The Great Hunt
19.7 x 46.6 cm (7 ³/₄ x 18 ³/₈ inches)
Lieure 353/I (of IV)
One of the sought-after principal sheets by this artist – one of his most spirited etchings (H. D. Russel).
Here we have the extremely rare 1st state in a splendid impression of the greatest brilliance. With sooty, deep black lines in the foreground, yet with painstakingly nuanced halftones in the distinct background, so that the desired effects of illumination are enhanced to an extraordinary degree.
With all of the characteristics mentioned by Lieure only for the early impressions: Les détails des lointains se voient très nettement, en particulier la chasse au sanglier du fond à droite et le pont, le croix et la petite ville du fond à gauche… le faucon volant au-dessus d’un oiseau…
With fine margins around the plate mark; on the right, minimal irregularities around the framing line. Now closed marginal blemishes are not visible to the eye, and can be disregarded in view of the beauty of this impression.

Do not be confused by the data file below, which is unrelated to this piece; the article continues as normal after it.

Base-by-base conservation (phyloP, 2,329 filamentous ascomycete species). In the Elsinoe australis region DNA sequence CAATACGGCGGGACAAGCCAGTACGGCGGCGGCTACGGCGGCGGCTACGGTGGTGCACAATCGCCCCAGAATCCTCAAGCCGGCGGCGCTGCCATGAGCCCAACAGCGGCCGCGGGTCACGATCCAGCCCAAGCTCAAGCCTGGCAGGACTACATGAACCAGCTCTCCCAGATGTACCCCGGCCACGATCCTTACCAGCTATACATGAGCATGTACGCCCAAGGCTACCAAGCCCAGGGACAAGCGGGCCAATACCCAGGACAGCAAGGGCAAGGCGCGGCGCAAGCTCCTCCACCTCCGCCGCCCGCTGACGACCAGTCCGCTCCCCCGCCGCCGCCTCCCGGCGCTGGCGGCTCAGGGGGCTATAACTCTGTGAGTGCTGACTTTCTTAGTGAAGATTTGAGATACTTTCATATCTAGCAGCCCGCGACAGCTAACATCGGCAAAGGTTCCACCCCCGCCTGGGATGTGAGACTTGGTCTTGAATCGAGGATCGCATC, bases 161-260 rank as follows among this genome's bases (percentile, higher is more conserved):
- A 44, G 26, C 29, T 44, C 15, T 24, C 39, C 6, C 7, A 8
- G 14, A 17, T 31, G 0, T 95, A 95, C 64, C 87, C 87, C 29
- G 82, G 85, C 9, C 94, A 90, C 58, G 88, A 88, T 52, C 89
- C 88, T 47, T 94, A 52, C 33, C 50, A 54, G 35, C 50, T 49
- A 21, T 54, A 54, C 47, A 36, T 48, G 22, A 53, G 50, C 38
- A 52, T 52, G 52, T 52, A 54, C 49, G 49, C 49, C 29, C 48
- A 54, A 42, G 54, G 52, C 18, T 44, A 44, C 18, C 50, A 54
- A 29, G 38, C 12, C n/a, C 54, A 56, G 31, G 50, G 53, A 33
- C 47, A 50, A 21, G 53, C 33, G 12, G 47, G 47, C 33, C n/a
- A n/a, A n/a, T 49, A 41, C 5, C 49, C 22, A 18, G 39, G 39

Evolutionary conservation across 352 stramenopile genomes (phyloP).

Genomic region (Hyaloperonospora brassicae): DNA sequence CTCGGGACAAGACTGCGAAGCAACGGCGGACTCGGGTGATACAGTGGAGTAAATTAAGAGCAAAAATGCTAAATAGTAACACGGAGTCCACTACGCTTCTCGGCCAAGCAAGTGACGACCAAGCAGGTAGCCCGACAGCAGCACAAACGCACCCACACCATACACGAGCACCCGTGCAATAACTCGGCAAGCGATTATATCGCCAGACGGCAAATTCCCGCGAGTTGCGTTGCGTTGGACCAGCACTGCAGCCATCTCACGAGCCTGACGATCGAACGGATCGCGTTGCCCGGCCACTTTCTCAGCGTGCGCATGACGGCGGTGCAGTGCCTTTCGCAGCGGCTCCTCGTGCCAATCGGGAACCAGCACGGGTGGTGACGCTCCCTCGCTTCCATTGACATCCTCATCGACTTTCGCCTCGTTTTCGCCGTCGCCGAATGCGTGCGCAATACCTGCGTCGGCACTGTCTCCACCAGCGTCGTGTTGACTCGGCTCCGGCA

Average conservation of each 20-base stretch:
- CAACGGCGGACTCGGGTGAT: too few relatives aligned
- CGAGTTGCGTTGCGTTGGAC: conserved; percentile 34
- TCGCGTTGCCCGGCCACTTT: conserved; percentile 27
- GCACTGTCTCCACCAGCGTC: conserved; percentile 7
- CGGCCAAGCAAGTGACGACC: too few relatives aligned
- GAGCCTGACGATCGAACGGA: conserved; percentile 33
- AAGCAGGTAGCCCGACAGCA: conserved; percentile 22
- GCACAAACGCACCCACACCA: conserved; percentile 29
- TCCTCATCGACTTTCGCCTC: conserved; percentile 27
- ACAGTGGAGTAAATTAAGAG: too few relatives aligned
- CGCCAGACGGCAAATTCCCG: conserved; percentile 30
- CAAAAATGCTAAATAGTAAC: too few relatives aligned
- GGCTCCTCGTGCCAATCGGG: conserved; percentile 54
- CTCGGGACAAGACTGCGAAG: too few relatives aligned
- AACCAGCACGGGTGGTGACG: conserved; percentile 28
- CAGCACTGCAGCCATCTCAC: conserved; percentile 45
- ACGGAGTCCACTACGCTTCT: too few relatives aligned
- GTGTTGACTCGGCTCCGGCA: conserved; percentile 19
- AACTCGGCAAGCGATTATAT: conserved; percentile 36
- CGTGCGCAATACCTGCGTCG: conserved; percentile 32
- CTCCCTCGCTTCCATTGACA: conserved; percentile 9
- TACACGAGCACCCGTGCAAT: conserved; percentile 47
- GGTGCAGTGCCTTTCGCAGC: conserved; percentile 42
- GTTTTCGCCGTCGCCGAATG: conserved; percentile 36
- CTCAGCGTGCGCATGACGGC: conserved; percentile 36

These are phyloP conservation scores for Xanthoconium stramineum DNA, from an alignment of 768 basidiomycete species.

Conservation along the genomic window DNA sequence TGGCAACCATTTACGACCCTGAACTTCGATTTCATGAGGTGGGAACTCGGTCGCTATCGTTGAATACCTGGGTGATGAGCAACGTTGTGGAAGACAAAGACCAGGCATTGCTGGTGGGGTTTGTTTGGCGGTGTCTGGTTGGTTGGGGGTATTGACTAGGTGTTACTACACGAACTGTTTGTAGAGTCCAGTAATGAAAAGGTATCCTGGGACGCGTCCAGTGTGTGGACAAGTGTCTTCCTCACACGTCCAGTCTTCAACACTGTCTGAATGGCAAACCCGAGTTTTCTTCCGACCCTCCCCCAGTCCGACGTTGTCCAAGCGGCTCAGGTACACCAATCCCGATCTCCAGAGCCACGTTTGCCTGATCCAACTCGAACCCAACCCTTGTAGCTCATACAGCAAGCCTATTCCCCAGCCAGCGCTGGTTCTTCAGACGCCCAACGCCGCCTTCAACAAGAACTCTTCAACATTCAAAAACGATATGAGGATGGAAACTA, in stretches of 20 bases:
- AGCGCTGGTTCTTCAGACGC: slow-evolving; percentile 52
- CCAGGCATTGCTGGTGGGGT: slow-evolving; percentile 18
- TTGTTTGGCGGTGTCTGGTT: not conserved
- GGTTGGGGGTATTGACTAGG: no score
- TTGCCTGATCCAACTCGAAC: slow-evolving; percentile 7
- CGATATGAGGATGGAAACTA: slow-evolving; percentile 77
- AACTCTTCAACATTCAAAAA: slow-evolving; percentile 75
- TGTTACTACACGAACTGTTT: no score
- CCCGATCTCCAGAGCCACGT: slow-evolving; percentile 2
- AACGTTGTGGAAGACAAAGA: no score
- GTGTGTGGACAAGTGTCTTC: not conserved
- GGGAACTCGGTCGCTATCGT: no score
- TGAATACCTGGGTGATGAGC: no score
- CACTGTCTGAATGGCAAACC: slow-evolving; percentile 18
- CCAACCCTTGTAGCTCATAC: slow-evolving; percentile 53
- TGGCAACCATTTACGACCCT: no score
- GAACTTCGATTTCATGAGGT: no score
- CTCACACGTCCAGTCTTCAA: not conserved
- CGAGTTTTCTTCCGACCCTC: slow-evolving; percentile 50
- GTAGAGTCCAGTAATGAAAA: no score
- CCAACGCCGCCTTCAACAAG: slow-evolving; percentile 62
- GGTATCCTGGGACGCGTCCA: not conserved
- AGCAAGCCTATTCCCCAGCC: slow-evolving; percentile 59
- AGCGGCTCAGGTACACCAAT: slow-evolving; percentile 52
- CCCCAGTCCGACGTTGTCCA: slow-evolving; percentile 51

The Great Hunt is the largest and perhaps most beautiful landscape by this artist. It was presumably produced when the artist was still in Florence. Lieure suggested that Callot’s hunt takes place around the town Signa, where the Medici had one of their villas, and it is likely that a specific setting was intended. At the same time, depictions of hunts in drawings, prints, and paintings were common enough, and Callot certainly was aware of some of them. His own contribution to the theme is the projection of the kinetic and frenetic activity intrinsic to it. At the right the swinging trees become nearly anthropomorphic participants in the hunt, reinforcing the movement of charging horses, riders, and dogs into the distant middleground where the stag is being surrounded. At the left, huntsmen move toward the prey with a counterpointed cadence… the scene is carefully ordered compositionally and suffused with a sense of atmosphere. (H. D. Russel)